A newly published report claims that a source told The Ohio Star that her husband, a wildlife biologist and consultant for the federal forestry, has received hundreds of calls in recent days from colleagues who say that they are encountering all sorts of dead animals in their parks.
The source claims to have confirmed with state laboratories that they are receiving specimens of mink, deer, elk, worms, and livers from animals that died due to toxic exposure.
"These highly toxic levels are the exact chemicals that were released from East Palestine," the source said in the report. "Wayne National Forest and Shawnee State Forest in Ohio are downriver from East Palestine and are two parks where samples are from."
(Related: The train derailment in East Palestine is believed to have created the largest dioxin plume in world history.)
According to the same source, Ohio Gov. Mike DeWine is part of the problem, not the solution. He is allegedly blocking scientists from getting into state parks for further testing, presumably to cover up the fallout from the disaster.
Some scientists are figuring out ways to get inside the parks regardless of DeWine's actions.
"The governor and the railroad were blocking scientists from getting soil samples in East Palestine, but they were able to still grab some for testing," the report explains. "Likewise, the soils are highly contaminated."
More could have been done to prevent this type of accident in the first place had the Donald Trump administration not changed certain rules to eliminate the safeguards that were previously in place, said Transportation Secretary Pete Buttigieg.
White House spokesman Andrew Bates added to this by stating that the Trump regime, along with numerous congressional Republicans, "owe East Palestine an apology for selling them out to rail industry lobbyists when they dismantled Obama-Biden rail safety protections as well as EPA powers to rapidly contain spills."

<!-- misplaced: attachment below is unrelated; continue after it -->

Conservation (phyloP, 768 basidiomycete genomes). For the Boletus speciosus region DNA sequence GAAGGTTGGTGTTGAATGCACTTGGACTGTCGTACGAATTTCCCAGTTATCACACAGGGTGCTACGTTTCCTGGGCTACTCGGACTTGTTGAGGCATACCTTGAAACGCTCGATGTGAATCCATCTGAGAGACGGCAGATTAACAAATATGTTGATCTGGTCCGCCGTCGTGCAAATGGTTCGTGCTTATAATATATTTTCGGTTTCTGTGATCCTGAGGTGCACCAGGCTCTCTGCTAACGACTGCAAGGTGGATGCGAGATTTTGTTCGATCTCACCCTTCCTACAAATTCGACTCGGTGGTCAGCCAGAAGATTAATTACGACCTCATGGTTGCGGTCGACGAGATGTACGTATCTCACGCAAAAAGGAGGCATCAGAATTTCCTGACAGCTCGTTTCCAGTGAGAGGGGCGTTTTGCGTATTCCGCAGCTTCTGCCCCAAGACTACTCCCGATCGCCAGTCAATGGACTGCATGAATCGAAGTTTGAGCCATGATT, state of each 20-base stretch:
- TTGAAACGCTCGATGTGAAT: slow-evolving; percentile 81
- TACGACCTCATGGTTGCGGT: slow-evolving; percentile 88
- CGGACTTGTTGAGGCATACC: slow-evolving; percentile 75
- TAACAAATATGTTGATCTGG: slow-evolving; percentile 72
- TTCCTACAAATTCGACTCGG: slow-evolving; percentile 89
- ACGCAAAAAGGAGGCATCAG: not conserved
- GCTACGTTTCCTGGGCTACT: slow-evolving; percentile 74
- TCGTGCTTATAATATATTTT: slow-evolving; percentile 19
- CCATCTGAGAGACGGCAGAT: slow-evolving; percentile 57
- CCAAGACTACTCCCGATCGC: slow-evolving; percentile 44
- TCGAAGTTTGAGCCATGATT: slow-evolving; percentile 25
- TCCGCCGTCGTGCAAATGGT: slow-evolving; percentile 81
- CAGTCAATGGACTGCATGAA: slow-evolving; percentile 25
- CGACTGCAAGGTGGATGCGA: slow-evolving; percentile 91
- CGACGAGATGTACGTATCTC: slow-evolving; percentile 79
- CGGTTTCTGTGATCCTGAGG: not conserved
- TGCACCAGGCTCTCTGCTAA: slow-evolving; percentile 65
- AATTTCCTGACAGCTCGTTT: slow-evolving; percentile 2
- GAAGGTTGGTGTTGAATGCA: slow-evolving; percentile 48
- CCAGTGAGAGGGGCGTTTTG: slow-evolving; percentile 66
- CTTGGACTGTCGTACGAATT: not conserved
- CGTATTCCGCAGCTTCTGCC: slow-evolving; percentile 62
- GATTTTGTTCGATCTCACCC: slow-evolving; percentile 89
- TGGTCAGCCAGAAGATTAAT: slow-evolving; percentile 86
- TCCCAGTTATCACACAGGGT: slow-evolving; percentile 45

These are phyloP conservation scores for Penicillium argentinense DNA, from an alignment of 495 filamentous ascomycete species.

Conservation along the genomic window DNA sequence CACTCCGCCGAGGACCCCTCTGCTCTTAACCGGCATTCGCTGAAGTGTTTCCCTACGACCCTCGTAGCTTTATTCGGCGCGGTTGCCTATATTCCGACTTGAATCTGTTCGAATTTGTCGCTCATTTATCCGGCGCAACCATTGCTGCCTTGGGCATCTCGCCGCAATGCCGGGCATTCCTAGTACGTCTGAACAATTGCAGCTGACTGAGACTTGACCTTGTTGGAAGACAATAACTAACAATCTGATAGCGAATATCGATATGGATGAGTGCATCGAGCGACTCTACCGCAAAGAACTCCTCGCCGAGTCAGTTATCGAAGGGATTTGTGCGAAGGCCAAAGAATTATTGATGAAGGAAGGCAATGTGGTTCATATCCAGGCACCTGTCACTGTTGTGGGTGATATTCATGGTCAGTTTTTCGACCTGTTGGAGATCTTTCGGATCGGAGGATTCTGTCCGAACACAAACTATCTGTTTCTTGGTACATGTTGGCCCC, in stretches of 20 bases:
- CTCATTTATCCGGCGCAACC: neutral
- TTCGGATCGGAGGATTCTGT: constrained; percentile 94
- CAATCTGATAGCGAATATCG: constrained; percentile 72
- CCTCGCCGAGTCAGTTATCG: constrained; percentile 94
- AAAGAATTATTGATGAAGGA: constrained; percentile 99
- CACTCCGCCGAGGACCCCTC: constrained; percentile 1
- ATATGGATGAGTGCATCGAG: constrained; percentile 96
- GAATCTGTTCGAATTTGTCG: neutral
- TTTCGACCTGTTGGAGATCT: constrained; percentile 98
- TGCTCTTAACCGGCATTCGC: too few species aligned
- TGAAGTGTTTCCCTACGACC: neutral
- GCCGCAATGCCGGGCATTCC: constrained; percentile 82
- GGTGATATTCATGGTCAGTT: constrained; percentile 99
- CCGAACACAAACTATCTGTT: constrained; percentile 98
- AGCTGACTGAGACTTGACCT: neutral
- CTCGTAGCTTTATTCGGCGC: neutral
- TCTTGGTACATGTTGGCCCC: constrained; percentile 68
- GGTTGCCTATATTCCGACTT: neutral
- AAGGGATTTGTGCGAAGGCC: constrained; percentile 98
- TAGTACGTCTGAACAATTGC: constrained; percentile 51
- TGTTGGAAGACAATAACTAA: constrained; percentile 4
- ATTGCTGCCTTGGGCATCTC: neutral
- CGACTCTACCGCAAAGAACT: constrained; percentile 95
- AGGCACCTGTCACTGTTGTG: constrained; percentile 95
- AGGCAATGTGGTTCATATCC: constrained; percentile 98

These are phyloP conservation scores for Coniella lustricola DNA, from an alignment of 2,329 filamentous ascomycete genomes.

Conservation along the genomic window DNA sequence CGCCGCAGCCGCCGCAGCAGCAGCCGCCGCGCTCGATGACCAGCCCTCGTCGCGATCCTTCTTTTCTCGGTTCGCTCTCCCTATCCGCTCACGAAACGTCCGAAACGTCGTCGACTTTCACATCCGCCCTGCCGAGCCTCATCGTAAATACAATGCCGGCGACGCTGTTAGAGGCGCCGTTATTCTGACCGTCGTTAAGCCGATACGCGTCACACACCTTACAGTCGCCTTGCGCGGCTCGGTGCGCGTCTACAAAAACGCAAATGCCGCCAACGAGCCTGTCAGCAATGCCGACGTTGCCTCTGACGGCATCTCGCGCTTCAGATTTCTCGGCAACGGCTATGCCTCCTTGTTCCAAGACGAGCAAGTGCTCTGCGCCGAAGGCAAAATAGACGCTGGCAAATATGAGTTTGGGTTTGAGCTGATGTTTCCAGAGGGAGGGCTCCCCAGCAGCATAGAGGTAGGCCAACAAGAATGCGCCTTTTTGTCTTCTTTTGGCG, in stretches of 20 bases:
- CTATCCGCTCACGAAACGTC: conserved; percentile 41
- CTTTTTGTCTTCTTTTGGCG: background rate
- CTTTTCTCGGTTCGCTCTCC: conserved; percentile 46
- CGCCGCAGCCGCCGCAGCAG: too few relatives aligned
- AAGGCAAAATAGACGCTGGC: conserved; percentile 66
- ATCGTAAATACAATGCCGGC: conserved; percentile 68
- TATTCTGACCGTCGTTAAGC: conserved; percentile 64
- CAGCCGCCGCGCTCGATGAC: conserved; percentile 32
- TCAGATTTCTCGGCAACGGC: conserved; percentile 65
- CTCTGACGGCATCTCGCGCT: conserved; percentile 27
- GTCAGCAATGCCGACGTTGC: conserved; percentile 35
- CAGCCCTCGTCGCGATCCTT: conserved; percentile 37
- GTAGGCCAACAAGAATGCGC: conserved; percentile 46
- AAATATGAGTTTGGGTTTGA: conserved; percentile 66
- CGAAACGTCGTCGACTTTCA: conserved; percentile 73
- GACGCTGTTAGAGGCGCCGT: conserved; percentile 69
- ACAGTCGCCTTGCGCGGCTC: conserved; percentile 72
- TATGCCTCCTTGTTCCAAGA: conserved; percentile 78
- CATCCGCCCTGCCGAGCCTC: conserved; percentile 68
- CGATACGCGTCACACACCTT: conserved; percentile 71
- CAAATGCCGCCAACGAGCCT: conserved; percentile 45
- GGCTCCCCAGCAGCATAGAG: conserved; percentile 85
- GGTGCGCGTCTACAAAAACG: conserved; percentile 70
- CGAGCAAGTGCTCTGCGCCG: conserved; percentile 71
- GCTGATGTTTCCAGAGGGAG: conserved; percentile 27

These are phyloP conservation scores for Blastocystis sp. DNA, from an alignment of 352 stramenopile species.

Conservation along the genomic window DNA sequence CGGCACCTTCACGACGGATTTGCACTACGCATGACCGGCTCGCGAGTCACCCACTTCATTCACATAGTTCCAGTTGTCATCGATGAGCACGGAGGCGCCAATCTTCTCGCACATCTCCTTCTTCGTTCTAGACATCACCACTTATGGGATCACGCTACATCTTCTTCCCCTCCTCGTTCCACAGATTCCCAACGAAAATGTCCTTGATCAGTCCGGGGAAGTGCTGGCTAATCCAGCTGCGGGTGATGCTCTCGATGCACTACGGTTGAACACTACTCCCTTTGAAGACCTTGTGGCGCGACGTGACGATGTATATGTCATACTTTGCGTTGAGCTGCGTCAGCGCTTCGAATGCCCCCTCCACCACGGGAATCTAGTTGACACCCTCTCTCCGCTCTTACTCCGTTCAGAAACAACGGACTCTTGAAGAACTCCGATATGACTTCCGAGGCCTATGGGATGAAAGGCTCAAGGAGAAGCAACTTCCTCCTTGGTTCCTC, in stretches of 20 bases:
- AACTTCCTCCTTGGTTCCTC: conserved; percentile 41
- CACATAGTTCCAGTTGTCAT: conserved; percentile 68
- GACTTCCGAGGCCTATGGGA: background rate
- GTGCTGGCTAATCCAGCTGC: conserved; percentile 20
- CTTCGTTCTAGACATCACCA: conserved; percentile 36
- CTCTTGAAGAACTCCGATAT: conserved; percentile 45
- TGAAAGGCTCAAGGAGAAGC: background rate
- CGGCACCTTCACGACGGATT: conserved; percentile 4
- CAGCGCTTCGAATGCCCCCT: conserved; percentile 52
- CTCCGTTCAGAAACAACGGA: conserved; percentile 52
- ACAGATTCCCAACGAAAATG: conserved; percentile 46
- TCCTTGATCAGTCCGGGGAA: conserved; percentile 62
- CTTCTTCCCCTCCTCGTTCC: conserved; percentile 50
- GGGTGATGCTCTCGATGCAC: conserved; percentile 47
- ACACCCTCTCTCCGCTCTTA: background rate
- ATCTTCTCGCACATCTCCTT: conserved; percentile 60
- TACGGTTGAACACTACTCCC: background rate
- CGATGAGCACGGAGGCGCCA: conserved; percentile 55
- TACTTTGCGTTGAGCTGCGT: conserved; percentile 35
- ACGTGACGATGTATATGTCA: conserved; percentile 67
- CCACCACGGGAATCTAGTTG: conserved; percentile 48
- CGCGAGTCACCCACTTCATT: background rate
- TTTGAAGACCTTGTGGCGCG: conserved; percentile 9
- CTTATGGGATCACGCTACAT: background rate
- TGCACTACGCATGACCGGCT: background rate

The Washington Post challenged this allegation by reporting that the rules did not change under Trump. The outlet concluded "that not a single regulatory change made by the Trump administration caused the derailment to happen."
"A review by Glenn Kessler at The Washington Post of the regulatory changes passed by the Trump administration found that none of them could be shown to have contributed to the Feb. 3 accident," The Gateway Pundit also reported.
The National Transportation Safety Board (NTSB) says the train derailment probably occurred because of an overheated wheel bearing, which was first observed in video footage captured in nearby Salem, Ohio, before the train reached East Palestine and derailed.
"This contamination is much more serious than they are admitting," one commenter on a news story suggested about all this. "All people, all wildlife, all animals, birds, etc. should avoid the Ohio River and the Mississippi River all the way to the Gulf of Mexico."
"This will cause illness, disease and death for some time. Biden, or someone, should step up and begin the cleaning NOW. Don't eat the fish or anything else that comes out of the river. Don't even go near the water. We just don't know how bad it really is!"
Another criticized the "brainless morons" who decided to intentionally blow up the derailed train cars, which sent a massive smoke plume into the skies.
The latest news about the situation in Ohio can be found at Disaster.news.
Sources for this article include: